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The U.S. Rebalance to the Asia-Pacific: An Australian Perspective

From: Asia Policy
Number 15, January 2013
pp. 38-44 | 10.1353/asp.2013.0017

In lieu of an abstract, here is a brief excerpt of the content:

The United States' rebalance to the Asia-Pacific has been most prominent in Australia in the form of plans to expand defense cooperation between the two countries under an already close alliance relationship. The details of this closer engagement were jointly announced by President Barack Obama and Prime Minister Julia Gillard on November 16, 2011, and included the deployment of up to 2,500 U.S. Marines to Darwin and northern Australia and plans for closer cooperation between the Australian and U.S. air forces.1 The following day Obama defined the broader strategic rationale behind the announcement in a speech to the Australian parliament:

As we consider the future of our armed forces, we've begun a review that will identify our most important strategic interests and guide our defense priorities and spending over the coming decade. So here is what this region must know. As we end today's wars, I have directed my national security team to make our presence and mission in the Asia-Pacific a top priority.2

U.S. and Australian Motivations behind the Rebalance

U.S. interest in the Asia-Pacific is driven by the region's size and economic dynamism—"Here we see the future," Obama told the Australian parliament. Clearly an important factor behind the joint announcement was the sense of heightening strategic competition in the region as Chinese growth propels Beijing into rough economic parity with the United States. Economic weight leads to strengthening military capabilities, and a more confident and diplomatically assertive China worries many smaller powers in the region, where the United States is still regarded as a vital guarantor of strategic stability. Obama's message that "the United States of America is all in" is thus broadly welcomed. Some Australian analysts interpreted Obama's speech to the parliament as a direct challenge to China because of the president's very firm language about freedom—"History is on the side of the free—free societies, free governments, free economies, free people"—but the speech was equally clear in expressing Obama's commitment to building a "cooperative relationship with China."

Since World War II, Australia has defined a core strategic interest in maintaining a close defense relationship with the United States. While wartime cooperation was directly driven by fear of invasion, the postwar alliance was shaped more by Australia's interest in keeping Washington engaged in the broader security of the Asia-Pacific. Australia is not under direct threat from any country but, rather, is concerned that competition between the region's major powers may cause broader instability.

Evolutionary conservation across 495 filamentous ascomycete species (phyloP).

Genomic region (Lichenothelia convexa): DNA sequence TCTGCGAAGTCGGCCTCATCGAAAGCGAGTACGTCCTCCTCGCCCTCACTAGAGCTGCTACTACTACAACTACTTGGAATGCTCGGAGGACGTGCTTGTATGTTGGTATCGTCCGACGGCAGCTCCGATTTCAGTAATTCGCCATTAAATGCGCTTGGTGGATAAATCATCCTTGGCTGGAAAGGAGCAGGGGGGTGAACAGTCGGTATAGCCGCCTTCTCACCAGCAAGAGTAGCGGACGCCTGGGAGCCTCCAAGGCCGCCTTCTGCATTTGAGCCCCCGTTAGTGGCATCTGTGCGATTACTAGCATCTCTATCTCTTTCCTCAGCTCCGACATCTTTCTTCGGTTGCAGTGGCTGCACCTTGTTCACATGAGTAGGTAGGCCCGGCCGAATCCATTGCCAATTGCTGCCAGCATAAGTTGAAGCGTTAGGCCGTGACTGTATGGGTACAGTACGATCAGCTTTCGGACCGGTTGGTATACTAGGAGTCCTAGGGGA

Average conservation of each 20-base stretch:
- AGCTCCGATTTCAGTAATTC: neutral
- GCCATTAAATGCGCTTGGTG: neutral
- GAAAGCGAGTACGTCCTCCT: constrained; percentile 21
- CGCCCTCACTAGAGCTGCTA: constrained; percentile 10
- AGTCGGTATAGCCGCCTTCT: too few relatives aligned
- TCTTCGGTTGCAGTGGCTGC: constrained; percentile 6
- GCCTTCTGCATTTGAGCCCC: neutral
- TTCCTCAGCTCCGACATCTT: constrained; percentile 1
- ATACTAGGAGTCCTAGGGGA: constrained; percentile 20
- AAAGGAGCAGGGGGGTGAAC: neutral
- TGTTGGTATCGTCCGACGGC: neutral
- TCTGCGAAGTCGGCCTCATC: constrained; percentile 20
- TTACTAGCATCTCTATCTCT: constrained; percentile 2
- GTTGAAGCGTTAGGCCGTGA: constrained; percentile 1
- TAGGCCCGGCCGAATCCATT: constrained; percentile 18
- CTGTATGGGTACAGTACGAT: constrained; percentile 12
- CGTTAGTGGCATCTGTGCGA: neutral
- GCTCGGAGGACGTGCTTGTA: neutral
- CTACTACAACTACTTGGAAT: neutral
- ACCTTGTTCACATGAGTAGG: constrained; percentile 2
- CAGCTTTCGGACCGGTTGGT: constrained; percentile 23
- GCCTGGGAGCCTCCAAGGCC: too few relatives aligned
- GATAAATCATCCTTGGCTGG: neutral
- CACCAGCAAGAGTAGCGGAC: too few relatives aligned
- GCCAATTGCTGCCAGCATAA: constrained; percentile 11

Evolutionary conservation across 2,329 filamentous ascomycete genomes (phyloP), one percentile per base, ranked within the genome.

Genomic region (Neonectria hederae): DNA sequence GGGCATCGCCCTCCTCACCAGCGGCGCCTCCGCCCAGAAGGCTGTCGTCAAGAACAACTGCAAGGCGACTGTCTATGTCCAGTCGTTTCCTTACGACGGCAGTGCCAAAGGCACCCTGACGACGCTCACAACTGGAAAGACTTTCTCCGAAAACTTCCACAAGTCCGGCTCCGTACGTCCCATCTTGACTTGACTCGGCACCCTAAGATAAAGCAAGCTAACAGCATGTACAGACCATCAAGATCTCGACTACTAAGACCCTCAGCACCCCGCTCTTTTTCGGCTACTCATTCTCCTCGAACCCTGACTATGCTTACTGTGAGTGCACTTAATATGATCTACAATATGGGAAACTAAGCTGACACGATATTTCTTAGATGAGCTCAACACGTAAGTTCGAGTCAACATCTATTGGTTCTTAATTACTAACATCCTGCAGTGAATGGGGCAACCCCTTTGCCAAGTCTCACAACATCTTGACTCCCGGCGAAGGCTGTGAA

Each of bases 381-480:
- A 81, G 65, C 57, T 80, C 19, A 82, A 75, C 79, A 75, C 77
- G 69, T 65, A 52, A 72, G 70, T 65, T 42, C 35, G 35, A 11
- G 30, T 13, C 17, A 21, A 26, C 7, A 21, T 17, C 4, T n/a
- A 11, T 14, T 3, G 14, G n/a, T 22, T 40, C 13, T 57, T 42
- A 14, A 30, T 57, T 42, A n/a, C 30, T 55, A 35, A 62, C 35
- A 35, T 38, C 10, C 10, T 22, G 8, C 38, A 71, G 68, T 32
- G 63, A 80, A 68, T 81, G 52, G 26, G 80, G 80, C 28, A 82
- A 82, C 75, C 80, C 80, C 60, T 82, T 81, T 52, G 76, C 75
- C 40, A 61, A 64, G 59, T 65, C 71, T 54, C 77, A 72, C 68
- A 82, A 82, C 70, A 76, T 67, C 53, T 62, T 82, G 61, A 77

The U.S. Marine presence in Australia's north is not on a scale to provide for the direct defense of the country, nor is it designed for that purpose. That said, there is an obvious defense value for Australia in having the near-continuous presence of U.S. military personnel in the north, both to show Washington's commitment to Australian security and to complicate the plans of any country that might seek to harm Australian interests. However, the most immediate strategic value of enhanced cooperation is to provide a tangible expression of the U.S. commitment to the security of Southeast Asia, a region that has assumed greater importance in U.S. strategic thinking because of the competition for influence between Asia's major powers. When not exercising on Australian territory, the U.S. Marine Air-Ground Task Force (MAGTF) will cooperate with countries in Southeast Asia and the Pacific. Some of these activities will involve the Australian Defence Force. For example, the first trilateral exercise among the U.S., Australian, and Indonesian armed forces will take place in early 2013 and involve a humanitarian relief and disaster-response scenario.

More broadly, the United States is seeking to strengthen its bilateral and multilateral engagement with Southeast Asian countries. U.S. defense cooperation with Singapore has grown substantially, and, following the Canberra announcements, the United States has sought to build more substantive defense ties with India, Indonesia, and Vietnam and revive cooperation with old treaty allies Thailand and the Philippines.

The Australian Reaction

The defense relationship with the United States has broad popular support in Australia. An opinion poll in...


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